U.S. equity futures rally after drugmaker Moderna touts COVID vaccine that has been shown to be 94.5% effective in trials

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  • Futures on the S&P 500 and Dow Jones hit intraday highs, after drugmaker Moderna said its COVID-19 trial vaccine was found to be 94.5% effective.
  • Crude oil futures rose more than 3%, while tech stocks and gold fell and Treasuries yields remained stable.
  • Moderna said its product could be stored for up to a month at typical refrigerator temperatures, fueling optimism that began last week with rival pharmaceutical group Pfizer’s announcement of a promising vaccine candidate.
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U.S. equity futures surged on Monday, after drugmaker Moderna said its COVID-19 vaccine candidate reached 94.5% effectiveness, bolstering optimism that a way to control the virus could soon be in place.

The finding comes from a study of 30,000 people that compared volunteers who received a two-dose treatment regimen of Moderna to those who received a placebo. The vaccine was found to be 94.5% effective in a preliminary analysis.

Futures on the S&P 500 and Dow Jones rose 1.4-1.8% to trade around session highs, while those on the high-tech Nasdaq 100, which contains many beneficiaries of the work-from-home economy created by the pandemic, returned its initial gains and fell 0.1%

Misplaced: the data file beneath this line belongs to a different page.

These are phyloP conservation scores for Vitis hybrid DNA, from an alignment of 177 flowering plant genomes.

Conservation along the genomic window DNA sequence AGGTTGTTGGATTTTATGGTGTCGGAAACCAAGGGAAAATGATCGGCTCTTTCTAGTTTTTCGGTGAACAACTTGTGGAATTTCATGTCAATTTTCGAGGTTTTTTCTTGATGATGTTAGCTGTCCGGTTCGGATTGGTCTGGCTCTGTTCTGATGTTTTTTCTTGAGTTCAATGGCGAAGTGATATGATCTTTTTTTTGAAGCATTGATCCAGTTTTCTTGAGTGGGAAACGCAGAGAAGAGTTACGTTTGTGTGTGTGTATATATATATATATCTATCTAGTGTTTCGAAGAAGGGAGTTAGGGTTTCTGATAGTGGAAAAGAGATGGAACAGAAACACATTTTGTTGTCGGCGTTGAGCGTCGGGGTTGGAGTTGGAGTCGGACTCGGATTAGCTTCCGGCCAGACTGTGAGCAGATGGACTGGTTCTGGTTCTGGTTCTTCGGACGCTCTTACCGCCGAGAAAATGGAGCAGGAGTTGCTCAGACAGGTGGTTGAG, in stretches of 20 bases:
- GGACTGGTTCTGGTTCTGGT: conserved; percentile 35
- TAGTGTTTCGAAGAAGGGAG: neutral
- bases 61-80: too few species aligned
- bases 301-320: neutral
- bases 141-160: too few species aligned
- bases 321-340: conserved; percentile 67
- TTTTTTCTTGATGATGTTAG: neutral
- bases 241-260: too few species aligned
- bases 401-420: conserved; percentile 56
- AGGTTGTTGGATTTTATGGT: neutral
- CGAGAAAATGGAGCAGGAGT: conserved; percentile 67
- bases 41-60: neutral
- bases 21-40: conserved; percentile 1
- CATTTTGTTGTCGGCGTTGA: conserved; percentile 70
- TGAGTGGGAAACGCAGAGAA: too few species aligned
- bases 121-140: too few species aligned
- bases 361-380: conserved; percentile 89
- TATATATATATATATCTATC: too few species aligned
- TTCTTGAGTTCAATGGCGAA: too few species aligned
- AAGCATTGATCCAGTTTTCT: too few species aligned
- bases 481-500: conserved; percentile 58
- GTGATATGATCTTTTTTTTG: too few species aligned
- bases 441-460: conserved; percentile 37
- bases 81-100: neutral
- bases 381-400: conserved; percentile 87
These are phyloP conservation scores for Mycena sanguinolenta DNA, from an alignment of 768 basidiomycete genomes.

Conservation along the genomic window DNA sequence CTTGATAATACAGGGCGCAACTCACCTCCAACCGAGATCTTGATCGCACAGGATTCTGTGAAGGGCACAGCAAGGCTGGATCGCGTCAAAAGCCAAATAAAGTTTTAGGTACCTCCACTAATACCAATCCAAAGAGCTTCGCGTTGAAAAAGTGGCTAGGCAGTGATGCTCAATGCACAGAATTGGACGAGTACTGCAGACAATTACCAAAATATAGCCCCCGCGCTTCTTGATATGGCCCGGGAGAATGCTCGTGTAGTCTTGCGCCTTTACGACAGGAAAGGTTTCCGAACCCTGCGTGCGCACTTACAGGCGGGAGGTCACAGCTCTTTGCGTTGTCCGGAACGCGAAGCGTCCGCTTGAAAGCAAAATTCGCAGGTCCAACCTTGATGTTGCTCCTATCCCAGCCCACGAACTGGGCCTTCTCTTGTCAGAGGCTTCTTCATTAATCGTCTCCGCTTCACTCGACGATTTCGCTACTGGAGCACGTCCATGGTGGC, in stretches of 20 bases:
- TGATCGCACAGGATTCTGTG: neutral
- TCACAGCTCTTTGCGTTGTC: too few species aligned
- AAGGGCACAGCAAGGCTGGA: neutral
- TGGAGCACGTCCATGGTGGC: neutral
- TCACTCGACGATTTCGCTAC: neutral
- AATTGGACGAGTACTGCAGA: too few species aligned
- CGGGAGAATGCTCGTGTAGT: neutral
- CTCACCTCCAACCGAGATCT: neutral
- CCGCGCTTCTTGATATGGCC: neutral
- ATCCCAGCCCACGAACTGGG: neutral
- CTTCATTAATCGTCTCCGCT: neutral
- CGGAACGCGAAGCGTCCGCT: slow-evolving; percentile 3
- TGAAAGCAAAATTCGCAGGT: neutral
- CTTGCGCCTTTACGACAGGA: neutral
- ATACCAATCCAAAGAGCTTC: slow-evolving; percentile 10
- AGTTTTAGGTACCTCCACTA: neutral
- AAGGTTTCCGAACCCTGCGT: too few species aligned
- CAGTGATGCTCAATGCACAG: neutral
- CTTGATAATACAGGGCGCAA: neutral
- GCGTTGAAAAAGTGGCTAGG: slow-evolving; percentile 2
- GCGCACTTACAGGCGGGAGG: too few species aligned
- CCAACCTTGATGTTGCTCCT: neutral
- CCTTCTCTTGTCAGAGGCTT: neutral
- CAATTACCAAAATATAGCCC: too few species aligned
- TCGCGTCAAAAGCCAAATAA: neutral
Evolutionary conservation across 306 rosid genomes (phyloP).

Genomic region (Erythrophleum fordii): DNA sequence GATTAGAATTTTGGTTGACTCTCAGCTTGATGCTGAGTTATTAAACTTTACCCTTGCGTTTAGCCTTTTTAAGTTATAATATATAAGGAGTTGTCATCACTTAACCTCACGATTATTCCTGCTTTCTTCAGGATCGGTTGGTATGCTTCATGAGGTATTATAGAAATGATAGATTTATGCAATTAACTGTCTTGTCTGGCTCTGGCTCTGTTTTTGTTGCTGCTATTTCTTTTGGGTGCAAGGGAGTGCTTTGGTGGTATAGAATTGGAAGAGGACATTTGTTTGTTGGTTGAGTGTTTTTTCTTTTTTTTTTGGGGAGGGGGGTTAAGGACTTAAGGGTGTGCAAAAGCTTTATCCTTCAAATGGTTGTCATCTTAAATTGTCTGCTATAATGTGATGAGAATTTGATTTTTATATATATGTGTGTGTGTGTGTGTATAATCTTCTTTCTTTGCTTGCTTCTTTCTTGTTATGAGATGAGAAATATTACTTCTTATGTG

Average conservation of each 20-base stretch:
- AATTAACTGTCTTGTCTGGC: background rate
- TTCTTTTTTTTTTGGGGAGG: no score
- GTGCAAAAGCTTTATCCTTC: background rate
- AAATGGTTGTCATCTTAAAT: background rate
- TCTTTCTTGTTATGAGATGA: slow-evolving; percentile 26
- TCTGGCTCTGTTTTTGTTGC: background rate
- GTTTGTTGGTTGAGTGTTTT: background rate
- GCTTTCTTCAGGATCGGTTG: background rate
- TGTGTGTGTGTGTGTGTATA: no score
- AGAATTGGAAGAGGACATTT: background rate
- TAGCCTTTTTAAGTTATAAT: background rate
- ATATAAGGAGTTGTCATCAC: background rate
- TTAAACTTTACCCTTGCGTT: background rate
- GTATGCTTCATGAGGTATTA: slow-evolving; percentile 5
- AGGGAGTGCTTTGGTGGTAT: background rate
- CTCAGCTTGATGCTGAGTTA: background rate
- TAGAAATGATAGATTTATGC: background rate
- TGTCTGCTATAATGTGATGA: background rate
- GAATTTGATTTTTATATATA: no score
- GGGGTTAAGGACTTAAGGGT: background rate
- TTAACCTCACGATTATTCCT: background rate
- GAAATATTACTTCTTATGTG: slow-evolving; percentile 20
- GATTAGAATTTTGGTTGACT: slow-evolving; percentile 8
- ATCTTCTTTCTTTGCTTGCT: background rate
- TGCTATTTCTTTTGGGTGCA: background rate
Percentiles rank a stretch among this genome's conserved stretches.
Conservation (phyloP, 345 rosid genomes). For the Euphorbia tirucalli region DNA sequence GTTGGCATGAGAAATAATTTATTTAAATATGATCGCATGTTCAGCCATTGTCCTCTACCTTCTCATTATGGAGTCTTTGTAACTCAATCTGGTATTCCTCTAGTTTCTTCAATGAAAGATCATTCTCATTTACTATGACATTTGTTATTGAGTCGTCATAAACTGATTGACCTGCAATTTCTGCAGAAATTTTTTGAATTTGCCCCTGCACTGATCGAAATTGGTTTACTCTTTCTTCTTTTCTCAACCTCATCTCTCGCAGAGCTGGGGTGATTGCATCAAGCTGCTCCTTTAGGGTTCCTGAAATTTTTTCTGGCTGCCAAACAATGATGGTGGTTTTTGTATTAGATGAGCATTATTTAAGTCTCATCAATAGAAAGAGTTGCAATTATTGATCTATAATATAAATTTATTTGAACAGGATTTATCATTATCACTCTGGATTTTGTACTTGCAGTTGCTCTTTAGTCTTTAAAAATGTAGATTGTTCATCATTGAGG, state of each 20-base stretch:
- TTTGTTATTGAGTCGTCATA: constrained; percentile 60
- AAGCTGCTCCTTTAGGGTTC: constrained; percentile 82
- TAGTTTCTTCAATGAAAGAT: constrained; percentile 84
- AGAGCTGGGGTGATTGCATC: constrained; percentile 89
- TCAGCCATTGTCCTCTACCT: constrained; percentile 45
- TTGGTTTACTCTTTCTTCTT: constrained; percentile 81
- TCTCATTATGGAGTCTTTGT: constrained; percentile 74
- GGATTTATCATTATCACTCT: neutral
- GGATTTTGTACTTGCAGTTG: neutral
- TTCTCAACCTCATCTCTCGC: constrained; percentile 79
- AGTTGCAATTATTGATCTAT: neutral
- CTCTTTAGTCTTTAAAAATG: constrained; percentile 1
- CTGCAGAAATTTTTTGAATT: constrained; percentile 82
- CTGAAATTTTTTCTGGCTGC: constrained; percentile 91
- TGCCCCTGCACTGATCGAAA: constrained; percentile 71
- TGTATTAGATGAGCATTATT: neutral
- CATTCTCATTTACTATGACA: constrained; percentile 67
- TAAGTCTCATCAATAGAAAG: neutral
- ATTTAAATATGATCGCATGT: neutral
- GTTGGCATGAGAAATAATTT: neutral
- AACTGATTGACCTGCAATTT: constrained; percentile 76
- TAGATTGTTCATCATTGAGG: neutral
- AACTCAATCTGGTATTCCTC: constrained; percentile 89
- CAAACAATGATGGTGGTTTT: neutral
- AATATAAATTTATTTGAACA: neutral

Small cap stocks looked set to take a bigger leap early in regular trading later. Russell 2000 Index futures were up 2.6% for the last time. Many of them have a high exposure to the underlying economy and could benefit first from the deployment of an effective vaccine.

Moderna shares traded up to 9% higher in pre-trade, while those of healthcare rivals Pfizer and AstraZeneca fell 1 to 1.8%. Johnson & Johnson shares rose about 1.4% in pre-market trading.

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Moderna’s vaccine has a crucial advantage over Pfizer’s vaccine. It can be stored for a month at typical refrigerator temperatures (36 degrees Fahrenheit to 46 degrees Fahrenheit), while Pfizer’s shot should be stored at -94 degrees Fahrenheit, requiring dry ice and special containers.

“Vaccine-related headlines will dominate the news cycle by the end of the year. The positive news should support risk appetite (thus, by extension, the negative US dollar), ”Stephen Gallo, head of European currency strategy at BMO Capital Markets said in a note. .

The dollar fell globally, especially against emerging market currencies, following the news.

Global stocks have been in shambles since Pfizer announced last Monday that its vaccine had passed the final stages of its clinical trial and was found to be effective 90 percent of the time. The S&P 500 hit record highs, while the Tokyo Nikkei hit its highest level in nearly 30 years.

Crude oil extended its gains. Brent futures were up 3.5% to $ 44.28 per barrel, while WTI futures were up 3.9% to trade around $ 41.70 per barrel. barrel.

Meanwhile, safe havens seen as US Treasuries and gold have come under pressure.

Gold fell 0.9% to $ 1,870.35 an ounce near daily lows, while the benchmark 10-year Treasury yield was unchanged around 0.887%.

Read more: William Danoff, a disciple of Peter Lynch, manages over $ 124 billion and has been beating the market for 30 years. He shares the 10 investment rules that have ensured his success.

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